Tokyocheapo is really helpful but if there are some things you need help on, just let us know. I have been only here in Tokyo for a year though but perhaps I might still provide ‘help’ at least from the western Tokyo side.
Have a good one!
Hi I’m Rob from Vancouver Canada coming to Japan with my family ( Mom and dad, my two brother and my sister in law and 3 yr old niece. We will be arriving to Narita and a few questions for easy way of getting to our BNB apartment from Narita airport to Roppongi Ichome. Whats the best way since we have a child with us and luggage. Thanks Rob
It’s not the cheapest, but with a 3 year old and luggage after a long flight I would go for the easiest - which is jumping on a Limousine Bus (not actually a limousine) and going to the ANA InterContinental Tokyo in the Akasaka area - it’s right next door to Roppongi Itchome. The trip takes slightly less than an hour in smooth traffic.
Hello! My brother was in town for a week from Seoul, sorry for the tardy reply. My husband and I are in Ebisu and we have a good space for outdoor grilling if that sounds interesting
Hi, may be you can invite me also this golden week.
I like your suggestion to rent a bicycle. Thanks
Hi my name is Malyn and I am from Manila, Philippines. I have been to Japan 3 times on vacation. This August I will be visiting Fukuoka, Hiroshima and Tokyo. I work in Communications and Media and stumbled upon this wonderful community of Tokyo Cheapo.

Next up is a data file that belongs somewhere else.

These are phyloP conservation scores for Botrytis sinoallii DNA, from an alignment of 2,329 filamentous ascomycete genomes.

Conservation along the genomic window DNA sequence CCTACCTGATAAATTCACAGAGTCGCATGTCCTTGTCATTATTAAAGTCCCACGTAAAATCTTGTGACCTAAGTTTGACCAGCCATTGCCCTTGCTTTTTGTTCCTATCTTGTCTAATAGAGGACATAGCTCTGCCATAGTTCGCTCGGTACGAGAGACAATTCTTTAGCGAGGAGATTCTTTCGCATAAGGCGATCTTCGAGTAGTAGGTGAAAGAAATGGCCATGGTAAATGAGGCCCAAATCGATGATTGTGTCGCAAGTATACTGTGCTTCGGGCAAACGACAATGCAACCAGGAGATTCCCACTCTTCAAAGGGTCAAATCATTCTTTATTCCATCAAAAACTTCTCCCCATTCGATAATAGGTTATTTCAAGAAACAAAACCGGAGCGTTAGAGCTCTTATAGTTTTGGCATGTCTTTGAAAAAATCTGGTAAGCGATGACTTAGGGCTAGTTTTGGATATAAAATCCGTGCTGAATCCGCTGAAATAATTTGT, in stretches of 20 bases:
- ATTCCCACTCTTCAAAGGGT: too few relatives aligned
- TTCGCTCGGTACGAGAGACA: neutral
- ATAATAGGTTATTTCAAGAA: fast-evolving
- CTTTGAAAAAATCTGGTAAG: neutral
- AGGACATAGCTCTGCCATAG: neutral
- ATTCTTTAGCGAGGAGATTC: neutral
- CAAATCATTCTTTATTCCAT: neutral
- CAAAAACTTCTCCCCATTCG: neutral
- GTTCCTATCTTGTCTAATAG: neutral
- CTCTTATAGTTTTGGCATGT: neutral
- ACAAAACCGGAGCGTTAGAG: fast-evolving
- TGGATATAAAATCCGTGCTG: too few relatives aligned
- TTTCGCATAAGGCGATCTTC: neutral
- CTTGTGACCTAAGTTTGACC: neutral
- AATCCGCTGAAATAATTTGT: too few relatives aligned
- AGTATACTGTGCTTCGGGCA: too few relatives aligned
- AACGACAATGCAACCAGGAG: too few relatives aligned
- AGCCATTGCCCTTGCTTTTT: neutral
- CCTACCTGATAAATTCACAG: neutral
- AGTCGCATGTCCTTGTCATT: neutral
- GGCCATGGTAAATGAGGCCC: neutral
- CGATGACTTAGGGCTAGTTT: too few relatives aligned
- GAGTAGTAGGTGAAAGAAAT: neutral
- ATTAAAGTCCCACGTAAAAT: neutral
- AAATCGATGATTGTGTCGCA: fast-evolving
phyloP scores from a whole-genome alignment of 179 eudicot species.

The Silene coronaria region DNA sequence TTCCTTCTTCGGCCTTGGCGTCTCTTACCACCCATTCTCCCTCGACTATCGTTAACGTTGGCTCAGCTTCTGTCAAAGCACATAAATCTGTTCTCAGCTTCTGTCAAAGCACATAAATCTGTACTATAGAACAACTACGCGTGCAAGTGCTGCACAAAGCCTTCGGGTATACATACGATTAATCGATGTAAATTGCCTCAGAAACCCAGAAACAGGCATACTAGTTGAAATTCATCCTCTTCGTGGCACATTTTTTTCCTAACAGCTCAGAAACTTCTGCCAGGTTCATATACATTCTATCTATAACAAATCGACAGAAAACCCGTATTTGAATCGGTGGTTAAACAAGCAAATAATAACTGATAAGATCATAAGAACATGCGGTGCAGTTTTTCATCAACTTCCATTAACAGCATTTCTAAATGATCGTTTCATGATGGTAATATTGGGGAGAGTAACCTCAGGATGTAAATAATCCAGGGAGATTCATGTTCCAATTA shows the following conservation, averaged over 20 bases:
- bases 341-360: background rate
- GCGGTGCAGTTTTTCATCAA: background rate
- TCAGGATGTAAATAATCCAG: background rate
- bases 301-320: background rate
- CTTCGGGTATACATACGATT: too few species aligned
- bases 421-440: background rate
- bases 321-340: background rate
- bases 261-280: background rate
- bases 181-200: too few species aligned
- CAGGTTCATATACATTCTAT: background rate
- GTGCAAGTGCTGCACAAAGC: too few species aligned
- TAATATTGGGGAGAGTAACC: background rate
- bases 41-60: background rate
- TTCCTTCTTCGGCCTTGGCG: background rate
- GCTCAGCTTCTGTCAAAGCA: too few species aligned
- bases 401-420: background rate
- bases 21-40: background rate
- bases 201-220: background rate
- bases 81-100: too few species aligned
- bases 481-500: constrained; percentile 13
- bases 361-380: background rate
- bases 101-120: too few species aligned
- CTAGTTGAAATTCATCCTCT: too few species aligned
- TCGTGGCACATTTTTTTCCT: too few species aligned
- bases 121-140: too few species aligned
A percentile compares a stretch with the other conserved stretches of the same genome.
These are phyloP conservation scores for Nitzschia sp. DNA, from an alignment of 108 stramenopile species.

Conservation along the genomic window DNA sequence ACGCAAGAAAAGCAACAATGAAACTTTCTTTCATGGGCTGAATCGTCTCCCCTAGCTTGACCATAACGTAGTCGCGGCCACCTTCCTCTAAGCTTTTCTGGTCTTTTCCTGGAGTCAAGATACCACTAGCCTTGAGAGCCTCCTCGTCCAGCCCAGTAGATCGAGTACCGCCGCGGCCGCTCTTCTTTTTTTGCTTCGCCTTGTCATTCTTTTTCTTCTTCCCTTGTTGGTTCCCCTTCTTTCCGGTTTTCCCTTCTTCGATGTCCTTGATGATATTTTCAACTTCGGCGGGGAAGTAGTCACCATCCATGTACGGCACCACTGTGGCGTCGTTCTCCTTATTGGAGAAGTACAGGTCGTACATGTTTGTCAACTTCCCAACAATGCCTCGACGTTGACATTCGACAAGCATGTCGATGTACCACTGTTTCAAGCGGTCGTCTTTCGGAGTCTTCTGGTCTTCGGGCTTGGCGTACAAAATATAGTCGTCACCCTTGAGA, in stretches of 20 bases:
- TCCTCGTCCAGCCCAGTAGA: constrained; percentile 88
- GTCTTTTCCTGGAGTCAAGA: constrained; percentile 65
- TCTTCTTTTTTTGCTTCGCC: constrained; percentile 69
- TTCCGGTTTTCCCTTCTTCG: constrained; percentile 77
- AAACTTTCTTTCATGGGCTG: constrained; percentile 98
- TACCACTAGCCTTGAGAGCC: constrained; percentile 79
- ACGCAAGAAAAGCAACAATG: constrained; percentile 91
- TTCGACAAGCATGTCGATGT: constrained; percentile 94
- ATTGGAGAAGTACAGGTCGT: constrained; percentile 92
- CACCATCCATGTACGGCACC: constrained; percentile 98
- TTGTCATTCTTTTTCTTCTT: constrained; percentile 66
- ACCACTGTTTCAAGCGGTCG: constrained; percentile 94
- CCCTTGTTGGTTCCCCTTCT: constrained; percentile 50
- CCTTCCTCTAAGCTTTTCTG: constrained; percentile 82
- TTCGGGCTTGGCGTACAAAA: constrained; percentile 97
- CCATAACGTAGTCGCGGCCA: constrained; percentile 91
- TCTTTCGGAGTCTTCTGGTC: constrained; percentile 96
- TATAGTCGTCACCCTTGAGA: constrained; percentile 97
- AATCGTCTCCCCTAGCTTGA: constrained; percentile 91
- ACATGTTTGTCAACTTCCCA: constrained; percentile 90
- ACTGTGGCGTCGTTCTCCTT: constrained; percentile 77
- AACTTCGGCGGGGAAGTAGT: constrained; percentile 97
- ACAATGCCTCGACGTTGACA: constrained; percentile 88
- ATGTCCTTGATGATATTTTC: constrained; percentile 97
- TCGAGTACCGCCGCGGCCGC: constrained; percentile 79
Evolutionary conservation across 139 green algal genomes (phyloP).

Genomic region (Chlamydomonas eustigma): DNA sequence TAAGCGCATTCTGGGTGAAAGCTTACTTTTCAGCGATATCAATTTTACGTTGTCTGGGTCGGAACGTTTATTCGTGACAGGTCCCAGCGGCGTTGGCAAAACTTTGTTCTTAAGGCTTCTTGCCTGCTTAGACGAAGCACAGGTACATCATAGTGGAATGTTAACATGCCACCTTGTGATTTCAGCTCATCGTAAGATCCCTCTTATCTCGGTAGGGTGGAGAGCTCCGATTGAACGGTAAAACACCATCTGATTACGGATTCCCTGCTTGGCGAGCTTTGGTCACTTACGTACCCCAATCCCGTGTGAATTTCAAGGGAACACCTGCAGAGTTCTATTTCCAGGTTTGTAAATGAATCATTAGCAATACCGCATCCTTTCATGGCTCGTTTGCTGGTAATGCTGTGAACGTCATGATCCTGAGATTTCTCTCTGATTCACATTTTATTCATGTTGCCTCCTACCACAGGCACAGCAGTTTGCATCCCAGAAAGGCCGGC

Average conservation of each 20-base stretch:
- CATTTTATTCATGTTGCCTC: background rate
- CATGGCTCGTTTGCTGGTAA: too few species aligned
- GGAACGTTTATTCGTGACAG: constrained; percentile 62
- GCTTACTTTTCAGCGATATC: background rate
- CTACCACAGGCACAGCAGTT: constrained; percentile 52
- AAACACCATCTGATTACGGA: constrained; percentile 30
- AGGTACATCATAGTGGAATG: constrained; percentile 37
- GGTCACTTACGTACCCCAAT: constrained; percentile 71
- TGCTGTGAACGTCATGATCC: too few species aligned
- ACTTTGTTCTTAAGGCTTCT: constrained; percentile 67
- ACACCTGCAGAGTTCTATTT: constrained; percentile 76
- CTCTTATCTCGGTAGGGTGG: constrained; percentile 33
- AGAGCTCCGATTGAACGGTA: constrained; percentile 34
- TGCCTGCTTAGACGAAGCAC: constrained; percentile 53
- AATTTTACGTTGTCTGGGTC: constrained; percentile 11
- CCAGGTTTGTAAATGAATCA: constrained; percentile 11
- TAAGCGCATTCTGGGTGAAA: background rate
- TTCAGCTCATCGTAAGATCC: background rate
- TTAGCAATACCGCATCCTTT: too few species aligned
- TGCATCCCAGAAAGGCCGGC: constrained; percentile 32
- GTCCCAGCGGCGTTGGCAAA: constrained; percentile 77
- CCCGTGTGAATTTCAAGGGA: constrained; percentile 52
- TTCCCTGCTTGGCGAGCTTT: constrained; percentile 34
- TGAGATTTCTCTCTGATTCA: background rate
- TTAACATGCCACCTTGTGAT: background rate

I plan to take the WillerExpress12 hour night bus from Hiroshima to Tokyo and my question is why are the last row seats more expensive Y6080 vs Y8000? Isn’t the last row bumpier and more prone to motion sickness?
I’m game for trying Natto! I am a durian fan, eat balut and tried stinky tofu (Taiwan), so why not?
My tip : a round trip ticket Tokyo-Manila-Tokyo can go for as low as Y15,000. Check www.cebupacificair.com frequently for promos. I got mine in February for this price.
Hi! I’m Emma. A Year 12 (or senior) in high school in Sydney, Australia.
As of the moment I don’t live in Tokyo, but I went there for my high school exchange for two months from the end of November last year to the end of January this year. When I was there, I lived in Shimomaruko on the Tokyu Tamagawa Line. I definitely suggest walking up to the riverbed there towards Tamagawa River for the sunset and also if you’re into watching baseball teams train. They also have two small shrines in the area, tennis courts and basketball courts in the area. While it may be hard to stay there since there aren’t any hotels, if you do, it’s about 30 minutes to Yokohama station and 30 minutes to Shibuya station by train.